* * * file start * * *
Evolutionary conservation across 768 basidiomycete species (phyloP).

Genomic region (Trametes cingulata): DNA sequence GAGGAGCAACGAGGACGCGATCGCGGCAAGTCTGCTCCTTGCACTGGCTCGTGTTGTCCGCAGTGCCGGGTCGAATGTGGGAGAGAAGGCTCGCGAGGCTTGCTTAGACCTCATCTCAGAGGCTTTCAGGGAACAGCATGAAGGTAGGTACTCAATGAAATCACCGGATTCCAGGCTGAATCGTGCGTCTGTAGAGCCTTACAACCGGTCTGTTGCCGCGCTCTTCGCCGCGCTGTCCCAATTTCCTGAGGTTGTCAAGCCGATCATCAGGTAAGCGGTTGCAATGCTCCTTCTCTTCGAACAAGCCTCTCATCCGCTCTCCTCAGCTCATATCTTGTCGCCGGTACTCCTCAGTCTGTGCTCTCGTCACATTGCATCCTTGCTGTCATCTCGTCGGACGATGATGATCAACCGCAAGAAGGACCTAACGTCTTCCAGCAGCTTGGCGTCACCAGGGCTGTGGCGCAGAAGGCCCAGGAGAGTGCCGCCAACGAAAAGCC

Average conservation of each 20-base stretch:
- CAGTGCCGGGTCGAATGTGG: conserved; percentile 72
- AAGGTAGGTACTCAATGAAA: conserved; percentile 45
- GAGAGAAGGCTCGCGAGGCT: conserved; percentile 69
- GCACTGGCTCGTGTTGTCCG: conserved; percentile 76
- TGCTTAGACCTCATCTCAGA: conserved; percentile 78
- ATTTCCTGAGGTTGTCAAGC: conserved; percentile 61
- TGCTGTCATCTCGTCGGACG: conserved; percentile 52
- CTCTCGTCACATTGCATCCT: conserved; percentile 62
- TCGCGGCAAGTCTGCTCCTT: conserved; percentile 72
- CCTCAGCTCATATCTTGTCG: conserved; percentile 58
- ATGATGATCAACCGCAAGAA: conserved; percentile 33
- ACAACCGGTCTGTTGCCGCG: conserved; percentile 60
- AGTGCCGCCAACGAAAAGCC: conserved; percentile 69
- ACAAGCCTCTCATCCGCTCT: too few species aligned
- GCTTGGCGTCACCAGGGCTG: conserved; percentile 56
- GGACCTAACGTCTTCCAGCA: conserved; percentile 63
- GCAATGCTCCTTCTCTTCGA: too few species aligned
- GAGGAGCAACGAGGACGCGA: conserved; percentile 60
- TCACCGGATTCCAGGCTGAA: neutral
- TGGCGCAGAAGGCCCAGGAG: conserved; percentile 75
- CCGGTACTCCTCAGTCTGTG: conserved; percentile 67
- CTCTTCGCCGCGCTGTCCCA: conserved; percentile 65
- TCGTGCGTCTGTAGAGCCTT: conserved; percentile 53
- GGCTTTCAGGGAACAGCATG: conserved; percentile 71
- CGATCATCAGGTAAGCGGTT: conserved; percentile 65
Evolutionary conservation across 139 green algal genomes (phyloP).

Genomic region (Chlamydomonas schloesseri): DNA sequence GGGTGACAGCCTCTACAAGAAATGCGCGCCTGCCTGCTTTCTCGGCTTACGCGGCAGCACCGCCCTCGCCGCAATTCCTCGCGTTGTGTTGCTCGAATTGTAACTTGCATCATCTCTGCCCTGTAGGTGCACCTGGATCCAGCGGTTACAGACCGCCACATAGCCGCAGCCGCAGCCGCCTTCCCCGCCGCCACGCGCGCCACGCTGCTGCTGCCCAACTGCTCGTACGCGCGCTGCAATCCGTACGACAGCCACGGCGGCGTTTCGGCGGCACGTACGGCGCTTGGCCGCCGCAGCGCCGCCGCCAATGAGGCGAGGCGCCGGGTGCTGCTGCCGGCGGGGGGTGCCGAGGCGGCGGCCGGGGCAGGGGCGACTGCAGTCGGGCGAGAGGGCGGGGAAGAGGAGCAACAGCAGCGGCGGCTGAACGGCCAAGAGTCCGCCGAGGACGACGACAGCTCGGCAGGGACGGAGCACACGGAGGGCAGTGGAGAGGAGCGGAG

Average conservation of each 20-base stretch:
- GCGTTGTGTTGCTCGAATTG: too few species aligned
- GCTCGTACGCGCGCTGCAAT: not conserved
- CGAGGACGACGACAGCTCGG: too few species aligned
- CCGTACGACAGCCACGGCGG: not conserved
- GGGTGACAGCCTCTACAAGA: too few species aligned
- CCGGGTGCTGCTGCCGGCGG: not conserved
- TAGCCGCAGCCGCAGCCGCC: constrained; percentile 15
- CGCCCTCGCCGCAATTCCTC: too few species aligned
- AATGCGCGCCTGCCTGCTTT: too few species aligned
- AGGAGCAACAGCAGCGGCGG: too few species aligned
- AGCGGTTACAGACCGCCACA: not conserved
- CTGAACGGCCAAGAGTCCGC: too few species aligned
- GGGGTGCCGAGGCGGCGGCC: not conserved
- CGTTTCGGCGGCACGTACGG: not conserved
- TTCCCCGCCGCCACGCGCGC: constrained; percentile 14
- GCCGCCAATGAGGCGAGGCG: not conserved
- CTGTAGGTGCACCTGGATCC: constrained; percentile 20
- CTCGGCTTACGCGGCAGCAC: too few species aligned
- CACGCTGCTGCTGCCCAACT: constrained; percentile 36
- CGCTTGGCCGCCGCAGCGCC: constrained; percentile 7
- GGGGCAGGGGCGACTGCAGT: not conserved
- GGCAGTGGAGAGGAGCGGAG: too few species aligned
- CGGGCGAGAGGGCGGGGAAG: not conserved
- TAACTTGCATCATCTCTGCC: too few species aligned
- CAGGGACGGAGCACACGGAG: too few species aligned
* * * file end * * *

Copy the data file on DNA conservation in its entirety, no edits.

Evolutionary conservation across 768 basidiomycete species (phyloP).

Genomic region (Trametes cingulata): DNA sequence GAGGAGCAACGAGGACGCGATCGCGGCAAGTCTGCTCCTTGCACTGGCTCGTGTTGTCCGCAGTGCCGGGTCGAATGTGGGAGAGAAGGCTCGCGAGGCTTGCTTAGACCTCATCTCAGAGGCTTTCAGGGAACAGCATGAAGGTAGGTACTCAATGAAATCACCGGATTCCAGGCTGAATCGTGCGTCTGTAGAGCCTTACAACCGGTCTGTTGCCGCGCTCTTCGCCGCGCTGTCCCAATTTCCTGAGGTTGTCAAGCCGATCATCAGGTAAGCGGTTGCAATGCTCCTTCTCTTCGAACAAGCCTCTCATCCGCTCTCCTCAGCTCATATCTTGTCGCCGGTACTCCTCAGTCTGTGCTCTCGTCACATTGCATCCTTGCTGTCATCTCGTCGGACGATGATGATCAACCGCAAGAAGGACCTAACGTCTTCCAGCAGCTTGGCGTCACCAGGGCTGTGGCGCAGAAGGCCCAGGAGAGTGCCGCCAACGAAAAGCC

Average conservation of each 20-base stretch:
- CAGTGCCGGGTCGAATGTGG: conserved; percentile 72
- AAGGTAGGTACTCAATGAAA: conserved; percentile 45
- GAGAGAAGGCTCGCGAGGCT: conserved; percentile 69
- GCACTGGCTCGTGTTGTCCG: conserved; percentile 76
- TGCTTAGACCTCATCTCAGA: conserved; percentile 78
- ATTTCCTGAGGTTGTCAAGC: conserved; percentile 61
- TGCTGTCATCTCGTCGGACG: conserved; percentile 52
- CTCTCGTCACATTGCATCCT: conserved; percentile 62
- TCGCGGCAAGTCTGCTCCTT: conserved; percentile 72
- CCTCAGCTCATATCTTGTCG: conserved; percentile 58
- ATGATGATCAACCGCAAGAA: conserved; percentile 33
- ACAACCGGTCTGTTGCCGCG: conserved; percentile 60
- AGTGCCGCCAACGAAAAGCC: conserved; percentile 69
- ACAAGCCTCTCATCCGCTCT: too few species aligned
- GCTTGGCGTCACCAGGGCTG: conserved; percentile 56
- GGACCTAACGTCTTCCAGCA: conserved; percentile 63
- GCAATGCTCCTTCTCTTCGA: too few species aligned
- GAGGAGCAACGAGGACGCGA: conserved; percentile 60
- TCACCGGATTCCAGGCTGAA: neutral
- TGGCGCAGAAGGCCCAGGAG: conserved; percentile 75
- CCGGTACTCCTCAGTCTGTG: conserved; percentile 67
- CTCTTCGCCGCGCTGTCCCA: conserved; percentile 65
- TCGTGCGTCTGTAGAGCCTT: conserved; percentile 53
- GGCTTTCAGGGAACAGCATG: conserved; percentile 71
- CGATCATCAGGTAAGCGGTT: conserved; percentile 65
Evolutionary conservation across 139 green algal genomes (phyloP).

Genomic region (Chlamydomonas schloesseri): DNA sequence GGGTGACAGCCTCTACAAGAAATGCGCGCCTGCCTGCTTTCTCGGCTTACGCGGCAGCACCGCCCTCGCCGCAATTCCTCGCGTTGTGTTGCTCGAATTGTAACTTGCATCATCTCTGCCCTGTAGGTGCACCTGGATCCAGCGGTTACAGACCGCCACATAGCCGCAGCCGCAGCCGCCTTCCCCGCCGCCACGCGCGCCACGCTGCTGCTGCCCAACTGCTCGTACGCGCGCTGCAATCCGTACGACAGCCACGGCGGCGTTTCGGCGGCACGTACGGCGCTTGGCCGCCGCAGCGCCGCCGCCAATGAGGCGAGGCGCCGGGTGCTGCTGCCGGCGGGGGGTGCCGAGGCGGCGGCCGGGGCAGGGGCGACTGCAGTCGGGCGAGAGGGCGGGGAAGAGGAGCAACAGCAGCGGCGGCTGAACGGCCAAGAGTCCGCCGAGGACGACGACAGCTCGGCAGGGACGGAGCACACGGAGGGCAGTGGAGAGGAGCGGAG

Average conservation of each 20-base stretch:
- GCGTTGTGTTGCTCGAATTG: too few species aligned
- GCTCGTACGCGCGCTGCAAT: not conserved
- CGAGGACGACGACAGCTCGG: too few species aligned
- CCGTACGACAGCCACGGCGG: not conserved
- GGGTGACAGCCTCTACAAGA: too few species aligned
- CCGGGTGCTGCTGCCGGCGG: not conserved
- TAGCCGCAGCCGCAGCCGCC: constrained; percentile 15
- CGCCCTCGCCGCAATTCCTC: too few species aligned
- AATGCGCGCCTGCCTGCTTT: too few species aligned
- AGGAGCAACAGCAGCGGCGG: too few species aligned
- AGCGGTTACAGACCGCCACA: not conserved
- CTGAACGGCCAAGAGTCCGC: too few species aligned
- GGGGTGCCGAGGCGGCGGCC: not conserved
- CGTTTCGGCGGCACGTACGG: not conserved
- TTCCCCGCCGCCACGCGCGC: constrained; percentile 14
- GCCGCCAATGAGGCGAGGCG: not conserved
- CTGTAGGTGCACCTGGATCC: constrained; percentile 20
- CTCGGCTTACGCGGCAGCAC: too few species aligned
- CACGCTGCTGCTGCCCAACT: constrained; percentile 36
- CGCTTGGCCGCCGCAGCGCC: constrained; percentile 7
- GGGGCAGGGGCGACTGCAGT: not conserved
- GGCAGTGGAGAGGAGCGGAG: too few species aligned
- CGGGCGAGAGGGCGGGGAAG: not conserved
- TAACTTGCATCATCTCTGCC: too few species aligned
- CAGGGACGGAGCACACGGAG: too few species aligned